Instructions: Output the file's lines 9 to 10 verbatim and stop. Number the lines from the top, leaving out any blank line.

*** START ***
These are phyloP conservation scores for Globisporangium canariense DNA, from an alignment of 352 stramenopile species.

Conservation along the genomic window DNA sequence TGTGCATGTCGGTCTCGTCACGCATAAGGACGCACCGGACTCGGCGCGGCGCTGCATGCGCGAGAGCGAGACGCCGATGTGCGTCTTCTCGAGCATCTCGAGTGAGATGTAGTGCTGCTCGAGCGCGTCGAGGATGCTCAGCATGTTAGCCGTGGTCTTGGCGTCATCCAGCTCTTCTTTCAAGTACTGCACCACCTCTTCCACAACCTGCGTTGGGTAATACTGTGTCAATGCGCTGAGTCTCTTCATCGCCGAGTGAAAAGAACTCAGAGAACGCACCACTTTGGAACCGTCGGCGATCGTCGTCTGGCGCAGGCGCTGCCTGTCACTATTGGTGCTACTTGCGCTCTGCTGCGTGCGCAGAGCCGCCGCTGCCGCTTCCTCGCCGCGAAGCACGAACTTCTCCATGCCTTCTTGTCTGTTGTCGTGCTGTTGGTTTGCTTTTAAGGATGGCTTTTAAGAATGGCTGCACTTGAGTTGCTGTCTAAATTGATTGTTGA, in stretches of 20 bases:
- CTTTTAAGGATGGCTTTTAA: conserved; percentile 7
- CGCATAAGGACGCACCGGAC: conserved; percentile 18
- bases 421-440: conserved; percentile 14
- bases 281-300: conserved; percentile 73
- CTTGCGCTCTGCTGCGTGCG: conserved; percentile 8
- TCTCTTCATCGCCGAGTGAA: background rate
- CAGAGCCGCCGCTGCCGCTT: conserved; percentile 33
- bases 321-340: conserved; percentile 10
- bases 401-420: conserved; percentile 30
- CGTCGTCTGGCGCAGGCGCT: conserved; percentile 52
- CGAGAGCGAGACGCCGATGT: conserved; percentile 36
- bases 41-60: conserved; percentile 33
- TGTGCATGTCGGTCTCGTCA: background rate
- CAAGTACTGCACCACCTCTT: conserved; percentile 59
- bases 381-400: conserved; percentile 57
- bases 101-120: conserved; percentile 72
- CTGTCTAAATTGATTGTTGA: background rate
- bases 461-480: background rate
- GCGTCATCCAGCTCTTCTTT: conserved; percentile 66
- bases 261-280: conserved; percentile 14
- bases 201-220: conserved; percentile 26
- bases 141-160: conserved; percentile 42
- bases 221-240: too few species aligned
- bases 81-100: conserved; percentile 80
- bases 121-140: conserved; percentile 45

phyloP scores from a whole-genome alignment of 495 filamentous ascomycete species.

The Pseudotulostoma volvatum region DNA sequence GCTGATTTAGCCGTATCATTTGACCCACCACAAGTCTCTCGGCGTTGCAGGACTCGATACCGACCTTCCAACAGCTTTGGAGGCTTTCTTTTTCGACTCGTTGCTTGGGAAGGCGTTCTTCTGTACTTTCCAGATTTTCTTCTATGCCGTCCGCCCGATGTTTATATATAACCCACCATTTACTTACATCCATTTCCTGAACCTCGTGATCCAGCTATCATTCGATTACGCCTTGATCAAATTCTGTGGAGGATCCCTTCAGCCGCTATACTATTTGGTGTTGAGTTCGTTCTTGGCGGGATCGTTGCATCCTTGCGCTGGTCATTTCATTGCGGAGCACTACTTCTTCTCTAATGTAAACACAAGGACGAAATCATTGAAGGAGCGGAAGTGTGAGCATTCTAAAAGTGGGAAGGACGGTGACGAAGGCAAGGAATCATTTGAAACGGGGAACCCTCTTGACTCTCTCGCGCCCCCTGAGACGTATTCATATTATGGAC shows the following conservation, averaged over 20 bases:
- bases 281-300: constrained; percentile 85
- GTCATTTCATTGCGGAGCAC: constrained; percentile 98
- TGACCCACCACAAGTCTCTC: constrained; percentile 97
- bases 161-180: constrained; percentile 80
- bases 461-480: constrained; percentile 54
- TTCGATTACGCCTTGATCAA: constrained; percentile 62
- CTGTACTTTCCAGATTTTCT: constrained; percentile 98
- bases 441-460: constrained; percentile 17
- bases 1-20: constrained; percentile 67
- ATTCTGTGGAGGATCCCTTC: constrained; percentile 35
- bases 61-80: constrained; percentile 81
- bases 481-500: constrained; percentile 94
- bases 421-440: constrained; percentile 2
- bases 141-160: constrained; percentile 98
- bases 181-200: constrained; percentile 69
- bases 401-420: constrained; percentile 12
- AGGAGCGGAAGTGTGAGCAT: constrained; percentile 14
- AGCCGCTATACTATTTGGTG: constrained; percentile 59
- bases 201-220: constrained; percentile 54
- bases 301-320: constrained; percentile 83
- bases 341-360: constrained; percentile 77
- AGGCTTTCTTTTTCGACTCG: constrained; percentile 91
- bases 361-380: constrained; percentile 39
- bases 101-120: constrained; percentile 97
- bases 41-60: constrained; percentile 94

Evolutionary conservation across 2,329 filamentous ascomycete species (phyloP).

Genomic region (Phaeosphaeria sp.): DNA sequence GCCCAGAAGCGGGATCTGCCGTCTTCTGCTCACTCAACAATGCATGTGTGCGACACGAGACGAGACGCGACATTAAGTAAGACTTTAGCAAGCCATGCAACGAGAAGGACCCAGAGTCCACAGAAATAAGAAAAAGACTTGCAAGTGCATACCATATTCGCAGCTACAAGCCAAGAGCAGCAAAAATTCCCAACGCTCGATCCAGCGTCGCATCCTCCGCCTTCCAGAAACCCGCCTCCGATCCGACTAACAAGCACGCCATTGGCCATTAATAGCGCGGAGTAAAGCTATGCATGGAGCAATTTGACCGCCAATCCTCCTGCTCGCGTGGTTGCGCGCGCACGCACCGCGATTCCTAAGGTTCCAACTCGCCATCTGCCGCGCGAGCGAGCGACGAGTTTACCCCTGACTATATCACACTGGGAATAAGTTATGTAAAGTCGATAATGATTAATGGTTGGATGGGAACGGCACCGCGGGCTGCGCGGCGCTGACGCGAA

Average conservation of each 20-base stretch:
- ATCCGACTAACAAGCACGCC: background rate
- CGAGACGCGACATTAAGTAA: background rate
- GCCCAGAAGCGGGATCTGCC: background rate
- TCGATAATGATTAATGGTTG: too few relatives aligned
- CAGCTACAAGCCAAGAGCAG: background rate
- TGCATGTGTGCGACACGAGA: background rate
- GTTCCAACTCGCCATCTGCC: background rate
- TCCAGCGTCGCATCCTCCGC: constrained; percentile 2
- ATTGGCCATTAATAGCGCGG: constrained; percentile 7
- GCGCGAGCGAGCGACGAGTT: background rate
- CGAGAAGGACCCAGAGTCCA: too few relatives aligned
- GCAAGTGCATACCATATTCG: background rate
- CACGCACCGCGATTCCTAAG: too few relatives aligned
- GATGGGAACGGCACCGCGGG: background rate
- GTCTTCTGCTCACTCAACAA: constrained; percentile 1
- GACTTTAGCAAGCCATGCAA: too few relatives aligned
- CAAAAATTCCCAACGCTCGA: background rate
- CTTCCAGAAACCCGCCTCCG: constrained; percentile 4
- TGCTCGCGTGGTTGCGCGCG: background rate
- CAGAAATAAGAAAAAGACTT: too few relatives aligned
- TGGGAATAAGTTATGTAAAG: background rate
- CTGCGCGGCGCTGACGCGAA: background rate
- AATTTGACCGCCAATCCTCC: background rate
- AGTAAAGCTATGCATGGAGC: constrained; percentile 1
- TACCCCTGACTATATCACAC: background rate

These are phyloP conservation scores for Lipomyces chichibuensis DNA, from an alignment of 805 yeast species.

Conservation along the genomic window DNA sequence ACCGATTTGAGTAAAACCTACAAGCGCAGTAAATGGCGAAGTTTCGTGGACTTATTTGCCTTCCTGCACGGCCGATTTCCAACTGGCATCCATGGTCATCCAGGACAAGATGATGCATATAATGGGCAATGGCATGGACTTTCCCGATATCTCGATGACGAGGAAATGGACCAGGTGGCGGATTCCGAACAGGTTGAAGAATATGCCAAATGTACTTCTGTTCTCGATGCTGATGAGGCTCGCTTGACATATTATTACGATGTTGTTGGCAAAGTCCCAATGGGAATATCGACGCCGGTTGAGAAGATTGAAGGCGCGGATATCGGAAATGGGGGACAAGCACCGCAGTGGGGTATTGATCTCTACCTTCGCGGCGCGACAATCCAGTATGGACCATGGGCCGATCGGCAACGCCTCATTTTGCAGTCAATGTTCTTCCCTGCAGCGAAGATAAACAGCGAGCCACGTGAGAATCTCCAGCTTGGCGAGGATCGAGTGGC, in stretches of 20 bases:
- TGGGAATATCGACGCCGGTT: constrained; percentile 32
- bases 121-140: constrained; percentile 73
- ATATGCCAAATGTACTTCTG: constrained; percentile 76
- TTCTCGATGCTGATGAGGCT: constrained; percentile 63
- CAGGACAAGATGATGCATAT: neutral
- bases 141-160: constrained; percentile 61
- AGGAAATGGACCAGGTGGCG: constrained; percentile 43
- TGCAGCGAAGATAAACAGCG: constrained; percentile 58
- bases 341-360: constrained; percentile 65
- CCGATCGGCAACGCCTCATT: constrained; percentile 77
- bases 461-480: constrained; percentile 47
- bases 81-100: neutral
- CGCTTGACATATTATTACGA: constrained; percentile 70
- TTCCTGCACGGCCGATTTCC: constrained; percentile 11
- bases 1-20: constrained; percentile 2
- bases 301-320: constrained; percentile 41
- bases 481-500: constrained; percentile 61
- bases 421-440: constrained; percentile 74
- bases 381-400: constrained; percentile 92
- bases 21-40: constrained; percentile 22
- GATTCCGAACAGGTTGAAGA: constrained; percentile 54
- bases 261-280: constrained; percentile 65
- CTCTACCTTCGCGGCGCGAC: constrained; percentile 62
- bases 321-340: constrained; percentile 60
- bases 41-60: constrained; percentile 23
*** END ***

- CAGAGCCGCCGCTGCCGCTT: conserved; percentile 33
- bases 321-340: conserved; percentile 10